This year’s annual Harvard-Yale game slipped past my attention, as it does most years — until I saw in the Associated Press’s headline that it made the news: it was one of the rivals’ longest games on record.
As if I don’t have enough student loan debt, Apple came out with a credit card just before the start of this semester. According to their press release, it’s “built on simplicity, transparency and privacy” with cash back, no fees and an easy user interface that allows one to view their spending along with enhanced security. Sure, once I’m employed maybe I can apply for one and add another Apple product to my tech ecosystem. And it’s a credit card by Apple, not a bank. But if you read the small print, the card is issued by Goldman Sachs Bank, United States of America, based in Utah. It seemed cool anyway, given its all white titanium exterior, with only the bearer’s name laser etched on it. To get the actual card number, when not using Apple Pay or the Apple Wallet, you have to actually open the wallet app and verify your ID to access that information; the digital card number is different than the actual physical card number, which enhances the card’s security.
I suddenly feel like I’m being followed, and not just online. I just read that Google bought Fitbit, the company that pioneered the wearables industry and makes devices that monitor fitness and health. My first thought was to ditch my Fitbit and buy an Apple Watch. But I have limited financial resources and even more limited space available on my left arm for a smartwatch to sit next to my analog watch. I am concerned about two main things: First, how will Google use my data and second, how does this latest acquisition affect the consolidation of companies, especially under the FANG (Facebook Apple Netflix Google) umbrella?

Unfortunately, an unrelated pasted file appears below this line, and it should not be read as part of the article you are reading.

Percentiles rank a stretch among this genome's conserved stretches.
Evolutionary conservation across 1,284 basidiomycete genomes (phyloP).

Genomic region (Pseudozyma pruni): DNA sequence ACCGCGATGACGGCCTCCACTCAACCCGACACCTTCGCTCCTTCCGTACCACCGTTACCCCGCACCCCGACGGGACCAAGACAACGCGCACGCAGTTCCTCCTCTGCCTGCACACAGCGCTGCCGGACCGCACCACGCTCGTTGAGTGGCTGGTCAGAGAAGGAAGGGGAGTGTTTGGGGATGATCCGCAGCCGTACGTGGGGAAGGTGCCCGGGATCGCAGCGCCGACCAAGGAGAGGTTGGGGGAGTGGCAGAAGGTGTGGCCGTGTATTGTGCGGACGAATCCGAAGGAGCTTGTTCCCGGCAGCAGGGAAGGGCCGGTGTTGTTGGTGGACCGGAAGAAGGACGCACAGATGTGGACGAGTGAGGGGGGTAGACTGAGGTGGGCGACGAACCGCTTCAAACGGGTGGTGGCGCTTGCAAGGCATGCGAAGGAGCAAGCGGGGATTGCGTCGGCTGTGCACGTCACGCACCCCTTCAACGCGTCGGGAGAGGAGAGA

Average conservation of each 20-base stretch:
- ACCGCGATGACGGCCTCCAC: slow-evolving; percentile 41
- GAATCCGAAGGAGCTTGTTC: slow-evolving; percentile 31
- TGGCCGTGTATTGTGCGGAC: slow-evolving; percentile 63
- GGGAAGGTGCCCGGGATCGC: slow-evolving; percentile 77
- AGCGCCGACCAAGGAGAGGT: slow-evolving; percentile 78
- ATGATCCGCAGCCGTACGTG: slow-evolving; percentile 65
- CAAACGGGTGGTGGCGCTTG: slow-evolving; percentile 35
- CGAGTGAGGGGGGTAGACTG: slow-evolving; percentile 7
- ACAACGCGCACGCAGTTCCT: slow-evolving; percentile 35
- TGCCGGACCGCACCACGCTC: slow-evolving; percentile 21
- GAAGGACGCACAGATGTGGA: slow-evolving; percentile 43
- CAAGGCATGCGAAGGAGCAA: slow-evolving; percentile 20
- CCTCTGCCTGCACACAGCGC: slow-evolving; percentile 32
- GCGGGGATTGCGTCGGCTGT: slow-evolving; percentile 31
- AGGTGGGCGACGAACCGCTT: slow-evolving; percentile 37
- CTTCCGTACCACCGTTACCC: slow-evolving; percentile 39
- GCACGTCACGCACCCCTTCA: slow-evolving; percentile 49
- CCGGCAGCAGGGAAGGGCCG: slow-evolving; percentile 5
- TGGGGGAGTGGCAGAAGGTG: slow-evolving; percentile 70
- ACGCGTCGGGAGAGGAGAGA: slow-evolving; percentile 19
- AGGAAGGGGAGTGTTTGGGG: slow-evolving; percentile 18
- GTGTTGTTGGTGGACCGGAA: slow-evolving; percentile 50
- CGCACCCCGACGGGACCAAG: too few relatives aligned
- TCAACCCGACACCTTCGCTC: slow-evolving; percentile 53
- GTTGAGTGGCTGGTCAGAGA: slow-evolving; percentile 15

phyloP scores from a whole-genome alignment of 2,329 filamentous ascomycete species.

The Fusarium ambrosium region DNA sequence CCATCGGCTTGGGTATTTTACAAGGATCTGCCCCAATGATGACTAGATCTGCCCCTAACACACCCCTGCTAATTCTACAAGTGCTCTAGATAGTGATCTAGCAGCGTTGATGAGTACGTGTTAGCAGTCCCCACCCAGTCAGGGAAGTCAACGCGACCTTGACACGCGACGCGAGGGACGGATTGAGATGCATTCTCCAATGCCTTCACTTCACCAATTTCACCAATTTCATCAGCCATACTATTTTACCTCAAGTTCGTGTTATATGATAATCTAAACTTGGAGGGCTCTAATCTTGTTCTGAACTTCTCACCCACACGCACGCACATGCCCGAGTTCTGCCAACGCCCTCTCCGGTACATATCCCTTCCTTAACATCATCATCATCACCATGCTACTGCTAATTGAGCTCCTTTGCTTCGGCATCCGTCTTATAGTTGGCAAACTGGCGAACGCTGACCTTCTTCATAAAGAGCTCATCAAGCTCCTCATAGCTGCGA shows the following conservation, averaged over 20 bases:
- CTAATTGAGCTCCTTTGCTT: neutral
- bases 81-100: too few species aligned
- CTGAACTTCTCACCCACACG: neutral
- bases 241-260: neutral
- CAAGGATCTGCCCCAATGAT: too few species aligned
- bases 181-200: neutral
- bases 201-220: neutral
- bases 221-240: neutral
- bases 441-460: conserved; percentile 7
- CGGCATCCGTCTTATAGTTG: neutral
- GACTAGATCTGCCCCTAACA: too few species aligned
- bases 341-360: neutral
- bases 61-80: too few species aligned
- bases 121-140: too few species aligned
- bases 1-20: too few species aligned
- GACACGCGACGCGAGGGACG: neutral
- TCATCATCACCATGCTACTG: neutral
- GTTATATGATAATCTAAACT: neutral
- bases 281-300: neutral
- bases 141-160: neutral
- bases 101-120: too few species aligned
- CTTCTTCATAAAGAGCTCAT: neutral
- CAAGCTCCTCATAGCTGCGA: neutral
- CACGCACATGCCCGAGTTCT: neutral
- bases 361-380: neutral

Recently, I, along with a classmate, formed a club at the International Business School called the Retail and Fashion Club. For this initiative to exist, I had to collect a number of signatures from IBS classmates. I thought to myself: what better an opportunity to see how the perceptions of retail and fashion have changed over the years? Unfortunately people still think that retail and fashion are superficial. The looks on some of the students’ faces told me how disdainful they were toward my idea.